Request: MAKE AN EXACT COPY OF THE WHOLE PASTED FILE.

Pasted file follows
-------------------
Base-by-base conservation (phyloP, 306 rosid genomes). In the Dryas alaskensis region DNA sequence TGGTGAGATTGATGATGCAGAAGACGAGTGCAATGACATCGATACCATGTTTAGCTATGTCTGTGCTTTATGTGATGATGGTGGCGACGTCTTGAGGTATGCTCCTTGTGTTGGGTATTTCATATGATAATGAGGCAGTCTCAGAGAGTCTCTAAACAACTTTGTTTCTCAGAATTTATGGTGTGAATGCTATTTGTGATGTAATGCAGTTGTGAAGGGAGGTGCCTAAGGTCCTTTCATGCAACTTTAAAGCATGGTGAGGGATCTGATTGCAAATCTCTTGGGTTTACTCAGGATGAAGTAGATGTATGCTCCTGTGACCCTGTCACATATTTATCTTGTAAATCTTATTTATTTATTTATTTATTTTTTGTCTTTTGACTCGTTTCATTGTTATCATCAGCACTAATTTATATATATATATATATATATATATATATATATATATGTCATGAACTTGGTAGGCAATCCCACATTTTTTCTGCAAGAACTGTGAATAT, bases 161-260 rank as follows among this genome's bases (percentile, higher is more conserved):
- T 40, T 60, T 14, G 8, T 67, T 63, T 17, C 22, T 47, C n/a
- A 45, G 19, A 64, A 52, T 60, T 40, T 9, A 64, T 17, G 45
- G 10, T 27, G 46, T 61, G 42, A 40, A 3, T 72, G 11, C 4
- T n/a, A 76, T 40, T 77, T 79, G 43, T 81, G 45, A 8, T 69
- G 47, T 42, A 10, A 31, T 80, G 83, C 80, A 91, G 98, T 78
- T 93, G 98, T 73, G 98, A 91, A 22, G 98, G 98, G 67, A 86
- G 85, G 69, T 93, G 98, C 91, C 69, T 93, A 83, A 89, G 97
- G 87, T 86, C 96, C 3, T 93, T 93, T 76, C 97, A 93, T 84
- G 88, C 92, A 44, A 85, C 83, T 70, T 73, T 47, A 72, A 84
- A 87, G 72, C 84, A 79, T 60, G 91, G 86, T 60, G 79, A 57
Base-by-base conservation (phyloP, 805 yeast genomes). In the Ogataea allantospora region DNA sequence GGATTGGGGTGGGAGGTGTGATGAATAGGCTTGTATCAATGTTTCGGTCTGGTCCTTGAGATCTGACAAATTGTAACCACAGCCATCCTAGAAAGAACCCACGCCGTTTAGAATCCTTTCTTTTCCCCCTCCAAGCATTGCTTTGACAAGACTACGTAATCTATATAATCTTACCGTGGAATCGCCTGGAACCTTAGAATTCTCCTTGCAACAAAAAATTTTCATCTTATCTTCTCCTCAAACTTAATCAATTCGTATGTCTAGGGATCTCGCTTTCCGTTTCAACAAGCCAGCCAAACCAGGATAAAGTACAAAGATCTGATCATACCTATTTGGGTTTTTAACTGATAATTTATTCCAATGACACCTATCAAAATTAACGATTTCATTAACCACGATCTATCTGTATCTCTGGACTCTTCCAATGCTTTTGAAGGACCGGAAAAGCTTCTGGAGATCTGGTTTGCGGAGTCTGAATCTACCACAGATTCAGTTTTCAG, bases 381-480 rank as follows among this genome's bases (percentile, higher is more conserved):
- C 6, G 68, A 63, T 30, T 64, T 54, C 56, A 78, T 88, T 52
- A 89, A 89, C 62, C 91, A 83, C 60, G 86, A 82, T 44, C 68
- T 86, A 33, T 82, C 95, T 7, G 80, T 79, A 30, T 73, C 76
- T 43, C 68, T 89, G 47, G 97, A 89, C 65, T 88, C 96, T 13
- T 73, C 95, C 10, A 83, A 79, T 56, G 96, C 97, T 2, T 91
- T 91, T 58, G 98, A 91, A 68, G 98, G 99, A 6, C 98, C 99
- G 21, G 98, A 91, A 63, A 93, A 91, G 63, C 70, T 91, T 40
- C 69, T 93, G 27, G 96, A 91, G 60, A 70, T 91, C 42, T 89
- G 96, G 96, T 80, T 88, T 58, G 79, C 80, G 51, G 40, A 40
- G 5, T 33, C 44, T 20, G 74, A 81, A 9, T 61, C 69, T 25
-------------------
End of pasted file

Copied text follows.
Base-by-base conservation (phyloP, 306 rosid genomes). In the Dryas alaskensis region DNA sequence TGGTGAGATTGATGATGCAGAAGACGAGTGCAATGACATCGATACCATGTTTAGCTATGTCTGTGCTTTATGTGATGATGGTGGCGACGTCTTGAGGTATGCTCCTTGTGTTGGGTATTTCATATGATAATGAGGCAGTCTCAGAGAGTCTCTAAACAACTTTGTTTCTCAGAATTTATGGTGTGAATGCTATTTGTGATGTAATGCAGTTGTGAAGGGAGGTGCCTAAGGTCCTTTCATGCAACTTTAAAGCATGGTGAGGGATCTGATTGCAAATCTCTTGGGTTTACTCAGGATGAAGTAGATGTATGCTCCTGTGACCCTGTCACATATTTATCTTGTAAATCTTATTTATTTATTTATTTATTTTTTGTCTTTTGACTCGTTTCATTGTTATCATCAGCACTAATTTATATATATATATATATATATATATATATATATATATGTCATGAACTTGGTAGGCAATCCCACATTTTTTCTGCAAGAACTGTGAATAT, bases 161-260 rank as follows among this genome's bases (percentile, higher is more conserved):
- T 40, T 60, T 14, G 8, T 67, T 63, T 17, C 22, T 47, C n/a
- A 45, G 19, A 64, A 52, T 60, T 40, T 9, A 64, T 17, G 45
- G 10, T 27, G 46, T 61, G 42, A 40, A 3, T 72, G 11, C 4
- T n/a, A 76, T 40, T 77, T 79, G 43, T 81, G 45, A 8, T 69
- G 47, T 42, A 10, A 31, T 80, G 83, C 80, A 91, G 98, T 78
- T 93, G 98, T 73, G 98, A 91, A 22, G 98, G 98, G 67, A 86
- G 85, G 69, T 93, G 98, C 91, C 69, T 93, A 83, A 89, G 97
- G 87, T 86, C 96, C 3, T 93, T 93, T 76, C 97, A 93, T 84
- G 88, C 92, A 44, A 85, C 83, T 70, T 73, T 47, A 72, A 84
- A 87, G 72, C 84, A 79, T 60, G 91, G 86, T 60, G 79, A 57
Base-by-base conservation (phyloP, 805 yeast genomes). In the Ogataea allantospora region DNA sequence GGATTGGGGTGGGAGGTGTGATGAATAGGCTTGTATCAATGTTTCGGTCTGGTCCTTGAGATCTGACAAATTGTAACCACAGCCATCCTAGAAAGAACCCACGCCGTTTAGAATCCTTTCTTTTCCCCCTCCAAGCATTGCTTTGACAAGACTACGTAATCTATATAATCTTACCGTGGAATCGCCTGGAACCTTAGAATTCTCCTTGCAACAAAAAATTTTCATCTTATCTTCTCCTCAAACTTAATCAATTCGTATGTCTAGGGATCTCGCTTTCCGTTTCAACAAGCCAGCCAAACCAGGATAAAGTACAAAGATCTGATCATACCTATTTGGGTTTTTAACTGATAATTTATTCCAATGACACCTATCAAAATTAACGATTTCATTAACCACGATCTATCTGTATCTCTGGACTCTTCCAATGCTTTTGAAGGACCGGAAAAGCTTCTGGAGATCTGGTTTGCGGAGTCTGAATCTACCACAGATTCAGTTTTCAG, bases 381-480 rank as follows among this genome's bases (percentile, higher is more conserved):
- C 6, G 68, A 63, T 30, T 64, T 54, C 56, A 78, T 88, T 52
- A 89, A 89, C 62, C 91, A 83, C 60, G 86, A 82, T 44, C 68
- T 86, A 33, T 82, C 95, T 7, G 80, T 79, A 30, T 73, C 76
- T 43, C 68, T 89, G 47, G 97, A 89, C 65, T 88, C 96, T 13
- T 73, C 95, C 10, A 83, A 79, T 56, G 96, C 97, T 2, T 91
- T 91, T 58, G 98, A 91, A 68, G 98, G 99, A 6, C 98, C 99
- G 21, G 98, A 91, A 63, A 93, A 91, G 63, C 70, T 91, T 40
- C 69, T 93, G 27, G 96, A 91, G 60, A 70, T 91, C 42, T 89
- G 96, G 96, T 80, T 88, T 58, G 79, C 80, G 51, G 40, A 40
- G 5, T 33, C 44, T 20, G 74, A 81, A 9, T 61, C 69, T 25